Police say the gang violence in Fort Worth in May could be linked to about 10 people.
The change agents are city employees with salaries of $55,000. Of Richmond’s $180 million city budget, $1.2 million goes to the Office of Neighborhood Safety, which has six full-time staff members.
“I think the secret to this is some smart person had a light bulb go off, and they realized 90 percent of the gun violence crimes are perpetrated by less than 1 percent of the population, and the victims are also less than 1 percent,” Mayor Butt said. “Instead of trying to draw a big circle and spend tons of money, they lasered in on that handful of people.”
But with the program came some criticism about paying ex-convicts and the lack of law enforcement involvement.
Vaughn, the program manager, said he understands the concern.
“These communities and police have had a dysfunctional relationship for generations,” Vaughn said. “We get information these communities have and normal citizens ask, ‘Why don’t you tell law enforcement?’ Well, we could. And they might get an arrest, but then what else? We lose access to that community and the change ends. It’s hard for people in already healthy communities to understand what it takes for these communities to become healthy.”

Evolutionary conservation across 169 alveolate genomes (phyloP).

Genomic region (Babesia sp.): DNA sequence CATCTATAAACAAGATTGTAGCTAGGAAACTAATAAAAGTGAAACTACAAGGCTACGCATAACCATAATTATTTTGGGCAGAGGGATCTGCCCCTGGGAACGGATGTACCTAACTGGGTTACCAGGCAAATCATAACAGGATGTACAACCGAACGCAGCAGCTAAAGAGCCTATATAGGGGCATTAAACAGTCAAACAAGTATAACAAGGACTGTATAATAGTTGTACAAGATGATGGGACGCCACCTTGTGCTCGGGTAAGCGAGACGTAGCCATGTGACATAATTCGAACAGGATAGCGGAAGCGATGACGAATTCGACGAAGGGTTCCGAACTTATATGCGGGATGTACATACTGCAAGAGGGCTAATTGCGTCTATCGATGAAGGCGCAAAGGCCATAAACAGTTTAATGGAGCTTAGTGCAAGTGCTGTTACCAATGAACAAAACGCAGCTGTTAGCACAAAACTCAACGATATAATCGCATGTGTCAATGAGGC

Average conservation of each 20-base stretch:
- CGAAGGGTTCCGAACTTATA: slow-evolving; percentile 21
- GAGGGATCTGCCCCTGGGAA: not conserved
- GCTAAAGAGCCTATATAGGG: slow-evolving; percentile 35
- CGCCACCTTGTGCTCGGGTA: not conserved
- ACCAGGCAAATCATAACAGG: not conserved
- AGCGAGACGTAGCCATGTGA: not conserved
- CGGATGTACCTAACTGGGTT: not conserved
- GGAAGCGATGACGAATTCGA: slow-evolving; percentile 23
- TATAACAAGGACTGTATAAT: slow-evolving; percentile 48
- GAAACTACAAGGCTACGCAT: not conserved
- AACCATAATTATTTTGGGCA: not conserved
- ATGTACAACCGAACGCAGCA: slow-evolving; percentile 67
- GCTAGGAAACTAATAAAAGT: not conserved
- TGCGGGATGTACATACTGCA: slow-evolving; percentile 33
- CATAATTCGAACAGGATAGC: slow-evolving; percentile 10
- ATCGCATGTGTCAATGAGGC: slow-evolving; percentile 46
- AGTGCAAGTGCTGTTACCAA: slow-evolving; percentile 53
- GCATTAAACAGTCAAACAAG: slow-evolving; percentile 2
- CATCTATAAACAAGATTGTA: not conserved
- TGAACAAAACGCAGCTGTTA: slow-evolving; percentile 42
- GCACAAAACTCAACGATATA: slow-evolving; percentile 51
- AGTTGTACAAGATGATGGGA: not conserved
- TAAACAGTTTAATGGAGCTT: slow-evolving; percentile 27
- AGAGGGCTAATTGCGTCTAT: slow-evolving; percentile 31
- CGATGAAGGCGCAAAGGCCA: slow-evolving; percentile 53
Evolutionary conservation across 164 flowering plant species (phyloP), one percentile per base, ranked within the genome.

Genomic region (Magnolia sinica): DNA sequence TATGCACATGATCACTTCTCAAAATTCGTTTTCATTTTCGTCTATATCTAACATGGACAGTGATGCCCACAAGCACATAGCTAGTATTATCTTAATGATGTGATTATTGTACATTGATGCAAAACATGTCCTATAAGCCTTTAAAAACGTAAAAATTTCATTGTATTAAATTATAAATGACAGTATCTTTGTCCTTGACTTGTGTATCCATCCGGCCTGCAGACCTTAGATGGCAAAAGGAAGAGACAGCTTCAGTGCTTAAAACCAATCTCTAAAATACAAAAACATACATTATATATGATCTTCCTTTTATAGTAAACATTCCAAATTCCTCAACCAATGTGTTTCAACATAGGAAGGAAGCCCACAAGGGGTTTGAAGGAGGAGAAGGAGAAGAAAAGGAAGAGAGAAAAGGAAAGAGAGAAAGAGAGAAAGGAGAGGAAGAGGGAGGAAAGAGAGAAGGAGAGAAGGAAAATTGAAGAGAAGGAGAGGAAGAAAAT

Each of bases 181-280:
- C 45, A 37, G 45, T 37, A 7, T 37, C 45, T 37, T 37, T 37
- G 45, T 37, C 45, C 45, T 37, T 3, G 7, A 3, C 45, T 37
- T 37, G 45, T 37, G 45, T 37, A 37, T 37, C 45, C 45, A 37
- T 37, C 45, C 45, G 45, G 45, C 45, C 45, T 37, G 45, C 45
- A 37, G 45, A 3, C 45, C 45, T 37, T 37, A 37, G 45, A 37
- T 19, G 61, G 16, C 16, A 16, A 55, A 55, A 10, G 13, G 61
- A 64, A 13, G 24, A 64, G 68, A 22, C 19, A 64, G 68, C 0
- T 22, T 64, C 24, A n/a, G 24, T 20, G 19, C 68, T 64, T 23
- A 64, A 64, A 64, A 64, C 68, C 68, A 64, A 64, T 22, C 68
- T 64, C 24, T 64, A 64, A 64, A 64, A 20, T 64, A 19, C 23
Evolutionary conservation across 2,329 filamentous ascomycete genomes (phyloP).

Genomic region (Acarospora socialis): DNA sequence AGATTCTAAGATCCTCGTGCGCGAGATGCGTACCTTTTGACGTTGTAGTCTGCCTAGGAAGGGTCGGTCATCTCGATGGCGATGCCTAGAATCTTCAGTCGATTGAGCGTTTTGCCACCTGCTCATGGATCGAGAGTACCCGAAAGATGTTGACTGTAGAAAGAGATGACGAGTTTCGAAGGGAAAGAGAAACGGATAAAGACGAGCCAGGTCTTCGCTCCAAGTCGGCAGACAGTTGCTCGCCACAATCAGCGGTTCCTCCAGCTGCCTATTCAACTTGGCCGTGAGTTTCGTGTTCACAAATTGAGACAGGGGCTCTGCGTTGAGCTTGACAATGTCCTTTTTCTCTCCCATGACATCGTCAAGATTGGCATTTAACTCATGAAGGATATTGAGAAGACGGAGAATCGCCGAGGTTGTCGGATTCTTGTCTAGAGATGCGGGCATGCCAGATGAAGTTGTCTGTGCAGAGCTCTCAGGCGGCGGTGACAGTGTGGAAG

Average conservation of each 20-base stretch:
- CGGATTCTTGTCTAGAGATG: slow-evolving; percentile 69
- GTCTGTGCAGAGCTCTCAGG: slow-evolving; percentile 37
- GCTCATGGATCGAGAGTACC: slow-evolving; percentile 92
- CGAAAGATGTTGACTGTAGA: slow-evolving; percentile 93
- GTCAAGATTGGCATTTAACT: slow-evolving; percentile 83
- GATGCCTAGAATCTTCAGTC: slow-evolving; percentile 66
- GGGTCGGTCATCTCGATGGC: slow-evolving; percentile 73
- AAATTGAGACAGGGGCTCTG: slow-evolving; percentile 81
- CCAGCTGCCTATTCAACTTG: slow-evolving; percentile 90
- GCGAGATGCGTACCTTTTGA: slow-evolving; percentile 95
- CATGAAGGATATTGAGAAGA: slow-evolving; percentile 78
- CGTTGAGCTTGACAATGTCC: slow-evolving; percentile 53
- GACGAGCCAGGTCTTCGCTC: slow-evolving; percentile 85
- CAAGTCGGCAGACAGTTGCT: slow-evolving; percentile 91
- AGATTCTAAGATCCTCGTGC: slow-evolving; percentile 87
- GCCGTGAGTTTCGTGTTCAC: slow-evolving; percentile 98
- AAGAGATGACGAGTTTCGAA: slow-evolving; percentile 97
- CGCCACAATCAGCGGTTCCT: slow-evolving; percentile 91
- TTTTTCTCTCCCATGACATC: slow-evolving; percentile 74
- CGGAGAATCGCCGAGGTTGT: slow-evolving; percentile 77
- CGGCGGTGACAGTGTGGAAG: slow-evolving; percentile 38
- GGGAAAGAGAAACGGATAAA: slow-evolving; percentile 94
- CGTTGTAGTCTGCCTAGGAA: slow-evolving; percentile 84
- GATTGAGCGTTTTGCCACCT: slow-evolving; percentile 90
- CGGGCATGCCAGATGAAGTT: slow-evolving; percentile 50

Those in Richmond law enforcement were aware of the potential offenders.
“It was also local law enforcement who encouraged (the office) to work with and intervene to try and help these individuals,” according to the memo about the program sent to the Star-Telegram by Richmond’s mayor.
At-risk people in Richmond are living longer and have begun to trust their local government, Vaughn said.
“They’re starting to believe that their government cares about them because, for the most part, these communities had been isolated,” he said.
Success in numbers
The most dangerous part of Richmond — the “Iron Triangle” — had 27 murders in 2007. The city as a whole had 43 gun-related killings.
Community leaders hired consultants in 2006 to figure out what was driving the violence. One of the programs the consultants pitched was a non-law-enforcement department that would focus only on reducing gun violence.
The measure was adopted in 2007, and the Office of Neighborhood Safety was formed. Outreach staff was hired in 2008 to focus on just the triangle. The general fund from the city pays for staffing but every other resource, including the stipends paid to mentors, comes from donated funds.
The next year, there were 25 homicides in Richmond. Only three were in the Iron Triangle.
So the Office of Neighborhood Safety program was extended to the entire city.
There were 11 homicides in 2015 and 15 in 2017. Last year, Richmond went four months without a homicide. It was the longest span that city officials could remember that happening, according to local media.